Last Updated on 19th October 2013

Admittedly, I am somewhat uncultured and usually traipse around museums patiently waiting for the light at the end of the tunnel: the gift shop.

The V&A’s Future Fashion Now therefore came as a lovely surprise.

The collection features highlights from the Royal College of Art fashion graduate’s final collections ranging from leopard print suits to Russian military furs, and along the way reveals detailed aspects of the design process through preparatory sketch books and design boards, illustrations and photographs, models and , of course, the finished garments.


Future Fashion Now marks the 60th anniversary of the inauguration of the RCA fashion programme. Since it began, the Royal College of Arts has prepared aspiring designers for fashion careers leading to graduates working in fashion houses such as Galliano, Vivienne Westwood, Dior, Chloe, and Burberry. Others such as Ossie Clark, Julien Macdonald and, more recently, Erdem Moralioglu have developed their own labels since graduating from the college. So, any pieces that the RCA put forward as future fashion are clearly well worth a visit.


With 55 outfits and accessories from 27 designers, the exhibition is displayed in four sections – Concept, Form, Technique and Detail , with each section exploring the design process that students go through to create their final collection from their inspiration to the finished garment. Concept looks at the design innovation and the inspiration behind graduates’ work. A stand out piece here is menswear designer’s Katie Eary’s military-inspired, Swarovski-encrusted jacket shown alongside photographs which informed and inspired her work. Form explores how designers transform their ideas into 3-D garments by experimenting with materials and cut with a range of pattern cuttings and materials from crystals and fur to leather and lace on display.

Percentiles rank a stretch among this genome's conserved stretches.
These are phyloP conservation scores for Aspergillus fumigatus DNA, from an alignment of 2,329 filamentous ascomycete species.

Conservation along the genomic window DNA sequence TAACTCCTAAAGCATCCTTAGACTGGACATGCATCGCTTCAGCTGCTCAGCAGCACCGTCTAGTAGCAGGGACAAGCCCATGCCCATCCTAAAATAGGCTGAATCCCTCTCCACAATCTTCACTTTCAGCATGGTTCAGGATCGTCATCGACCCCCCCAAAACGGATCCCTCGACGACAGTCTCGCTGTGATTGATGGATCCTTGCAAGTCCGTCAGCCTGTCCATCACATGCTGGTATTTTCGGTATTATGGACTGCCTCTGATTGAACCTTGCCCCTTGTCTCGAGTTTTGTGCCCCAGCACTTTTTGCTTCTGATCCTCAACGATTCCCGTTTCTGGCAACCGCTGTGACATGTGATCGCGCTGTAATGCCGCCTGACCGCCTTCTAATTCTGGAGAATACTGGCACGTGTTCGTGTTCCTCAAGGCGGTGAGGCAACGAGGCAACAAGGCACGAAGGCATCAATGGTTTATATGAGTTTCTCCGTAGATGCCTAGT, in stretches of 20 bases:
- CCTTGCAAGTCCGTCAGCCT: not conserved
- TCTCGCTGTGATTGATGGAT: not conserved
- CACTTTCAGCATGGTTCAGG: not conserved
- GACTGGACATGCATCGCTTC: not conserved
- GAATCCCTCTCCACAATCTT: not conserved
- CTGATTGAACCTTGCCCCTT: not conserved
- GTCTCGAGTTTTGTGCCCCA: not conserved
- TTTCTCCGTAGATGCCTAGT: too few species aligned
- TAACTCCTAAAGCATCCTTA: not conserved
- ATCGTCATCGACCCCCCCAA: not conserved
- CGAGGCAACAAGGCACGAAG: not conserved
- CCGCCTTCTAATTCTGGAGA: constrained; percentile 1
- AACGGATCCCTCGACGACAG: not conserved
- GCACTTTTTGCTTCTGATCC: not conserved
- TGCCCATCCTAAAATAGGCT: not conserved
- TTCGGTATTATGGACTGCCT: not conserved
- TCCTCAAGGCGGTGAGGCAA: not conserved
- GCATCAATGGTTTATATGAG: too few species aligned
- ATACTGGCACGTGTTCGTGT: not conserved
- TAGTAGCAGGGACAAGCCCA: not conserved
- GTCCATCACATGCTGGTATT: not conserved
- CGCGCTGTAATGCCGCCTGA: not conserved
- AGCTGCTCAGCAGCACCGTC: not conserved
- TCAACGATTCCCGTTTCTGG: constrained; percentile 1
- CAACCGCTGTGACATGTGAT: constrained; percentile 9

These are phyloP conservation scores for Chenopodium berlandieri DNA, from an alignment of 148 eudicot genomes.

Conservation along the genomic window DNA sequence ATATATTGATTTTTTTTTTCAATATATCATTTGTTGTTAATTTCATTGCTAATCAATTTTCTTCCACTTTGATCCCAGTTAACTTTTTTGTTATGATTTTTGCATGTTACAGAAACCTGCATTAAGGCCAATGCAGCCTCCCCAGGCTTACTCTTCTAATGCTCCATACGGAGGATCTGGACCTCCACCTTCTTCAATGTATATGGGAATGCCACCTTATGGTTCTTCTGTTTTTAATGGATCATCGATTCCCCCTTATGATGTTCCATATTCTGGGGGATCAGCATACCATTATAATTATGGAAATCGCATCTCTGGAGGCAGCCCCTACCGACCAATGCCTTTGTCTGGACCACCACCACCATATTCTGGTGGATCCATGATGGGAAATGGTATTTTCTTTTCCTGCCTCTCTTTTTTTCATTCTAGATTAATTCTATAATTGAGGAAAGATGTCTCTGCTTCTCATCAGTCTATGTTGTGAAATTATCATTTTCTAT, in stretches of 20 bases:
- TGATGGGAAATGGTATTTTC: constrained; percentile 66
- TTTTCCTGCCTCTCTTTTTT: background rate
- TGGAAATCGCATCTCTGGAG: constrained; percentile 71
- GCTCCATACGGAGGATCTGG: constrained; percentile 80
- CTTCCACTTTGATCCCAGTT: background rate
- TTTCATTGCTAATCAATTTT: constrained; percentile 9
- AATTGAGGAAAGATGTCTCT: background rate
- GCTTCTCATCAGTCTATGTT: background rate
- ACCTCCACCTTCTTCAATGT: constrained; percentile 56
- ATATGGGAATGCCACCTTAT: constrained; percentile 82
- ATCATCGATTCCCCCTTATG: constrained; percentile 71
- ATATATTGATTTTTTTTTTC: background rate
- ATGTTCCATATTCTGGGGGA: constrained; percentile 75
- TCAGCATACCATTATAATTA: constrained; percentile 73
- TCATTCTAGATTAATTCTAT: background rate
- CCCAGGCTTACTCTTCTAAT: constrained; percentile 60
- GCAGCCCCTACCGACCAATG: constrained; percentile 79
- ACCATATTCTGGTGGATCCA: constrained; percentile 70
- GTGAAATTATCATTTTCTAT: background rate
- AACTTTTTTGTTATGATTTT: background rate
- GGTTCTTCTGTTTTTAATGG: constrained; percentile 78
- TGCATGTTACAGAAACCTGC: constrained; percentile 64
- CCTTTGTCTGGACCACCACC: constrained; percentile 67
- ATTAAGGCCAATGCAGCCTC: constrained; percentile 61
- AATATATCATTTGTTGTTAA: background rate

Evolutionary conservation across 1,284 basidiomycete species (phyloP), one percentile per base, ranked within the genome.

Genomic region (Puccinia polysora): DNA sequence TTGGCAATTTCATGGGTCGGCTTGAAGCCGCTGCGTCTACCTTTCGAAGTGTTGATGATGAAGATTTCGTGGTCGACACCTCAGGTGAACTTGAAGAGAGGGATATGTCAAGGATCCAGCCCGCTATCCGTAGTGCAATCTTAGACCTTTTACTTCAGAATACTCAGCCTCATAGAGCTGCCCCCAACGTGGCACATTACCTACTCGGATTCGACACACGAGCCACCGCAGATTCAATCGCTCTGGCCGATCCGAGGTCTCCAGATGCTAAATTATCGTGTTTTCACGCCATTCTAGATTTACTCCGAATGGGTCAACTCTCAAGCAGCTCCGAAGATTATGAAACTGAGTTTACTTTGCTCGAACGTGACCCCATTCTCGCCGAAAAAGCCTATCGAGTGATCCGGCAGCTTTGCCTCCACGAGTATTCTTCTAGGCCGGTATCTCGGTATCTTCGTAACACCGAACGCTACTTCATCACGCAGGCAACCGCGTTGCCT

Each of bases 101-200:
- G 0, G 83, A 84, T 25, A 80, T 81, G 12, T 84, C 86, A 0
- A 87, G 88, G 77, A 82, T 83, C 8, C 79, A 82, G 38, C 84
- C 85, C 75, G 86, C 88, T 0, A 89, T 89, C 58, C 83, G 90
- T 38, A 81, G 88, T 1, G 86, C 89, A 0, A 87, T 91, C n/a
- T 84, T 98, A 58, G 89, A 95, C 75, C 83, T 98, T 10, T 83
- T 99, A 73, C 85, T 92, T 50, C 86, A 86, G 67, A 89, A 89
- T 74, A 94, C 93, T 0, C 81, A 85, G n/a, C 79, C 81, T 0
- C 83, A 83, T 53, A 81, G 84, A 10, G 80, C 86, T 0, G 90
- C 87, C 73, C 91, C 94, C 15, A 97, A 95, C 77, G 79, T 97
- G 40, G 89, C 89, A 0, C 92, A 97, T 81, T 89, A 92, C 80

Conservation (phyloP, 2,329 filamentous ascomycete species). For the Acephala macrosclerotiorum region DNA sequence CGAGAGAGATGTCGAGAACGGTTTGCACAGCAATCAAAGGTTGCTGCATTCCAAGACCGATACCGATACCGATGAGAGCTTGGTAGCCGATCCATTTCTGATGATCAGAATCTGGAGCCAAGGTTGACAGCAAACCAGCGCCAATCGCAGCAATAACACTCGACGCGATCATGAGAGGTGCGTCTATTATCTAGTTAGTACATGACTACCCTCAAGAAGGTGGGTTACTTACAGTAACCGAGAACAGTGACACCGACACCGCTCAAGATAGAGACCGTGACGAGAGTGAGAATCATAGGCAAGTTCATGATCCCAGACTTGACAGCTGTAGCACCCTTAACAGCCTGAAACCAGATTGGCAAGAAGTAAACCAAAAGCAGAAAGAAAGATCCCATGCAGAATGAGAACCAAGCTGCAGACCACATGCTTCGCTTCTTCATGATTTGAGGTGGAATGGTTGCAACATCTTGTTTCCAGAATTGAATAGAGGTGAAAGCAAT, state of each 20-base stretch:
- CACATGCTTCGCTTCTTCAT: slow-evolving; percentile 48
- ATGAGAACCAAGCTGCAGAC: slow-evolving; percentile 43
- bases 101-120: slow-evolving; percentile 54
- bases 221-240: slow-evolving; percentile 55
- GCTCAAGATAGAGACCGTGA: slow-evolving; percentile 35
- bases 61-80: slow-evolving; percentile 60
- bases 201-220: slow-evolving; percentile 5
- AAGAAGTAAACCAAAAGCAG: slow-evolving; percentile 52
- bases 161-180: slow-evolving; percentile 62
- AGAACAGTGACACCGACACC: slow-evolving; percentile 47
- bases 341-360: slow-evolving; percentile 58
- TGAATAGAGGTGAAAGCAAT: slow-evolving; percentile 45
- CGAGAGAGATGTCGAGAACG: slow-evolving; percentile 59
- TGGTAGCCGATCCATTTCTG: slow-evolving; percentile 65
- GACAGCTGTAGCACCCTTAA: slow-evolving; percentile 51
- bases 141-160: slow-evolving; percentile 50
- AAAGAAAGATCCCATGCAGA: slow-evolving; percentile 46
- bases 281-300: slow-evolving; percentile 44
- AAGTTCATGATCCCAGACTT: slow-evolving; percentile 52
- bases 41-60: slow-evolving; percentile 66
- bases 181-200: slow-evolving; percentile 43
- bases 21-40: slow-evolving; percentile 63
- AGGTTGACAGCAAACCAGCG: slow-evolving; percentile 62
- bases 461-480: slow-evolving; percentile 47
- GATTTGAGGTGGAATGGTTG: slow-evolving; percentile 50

Technique explores traditional and advanced methods of design displaying techniques such as dyeing, sewing, computer-aided design, knitwear construction and tailoring. Particularly impressive here, is menswear designer Siri Johansen’s cable-knitted jumper which combines machine and hand knitting techniques. Detail takes a look at imaginative and subtle details, and with close inspection you’ll find garments featuring revealing hand-dyed buttons, laser-cut acrylic, bespoke zip pulls, and even crystal-embellished leather. I was amazed by Benjamin Shun Lai Ng’s crystal-studded footwear!

Future Fashion Now stands out from other fashion exhibitions as the viewer can really get a feel for the entire design process with amazing glimpses into preliminary drawings, complete sketchbooks and models, right down to the details of customised fastenings. And to top it all off, there’s always time to take a sneak peek at the V&A’s wonderful fashion filled gift shop!

Future Fashion Now, 22 May 2009 – 31 January 2010

Fashion, Room 40

Free admission

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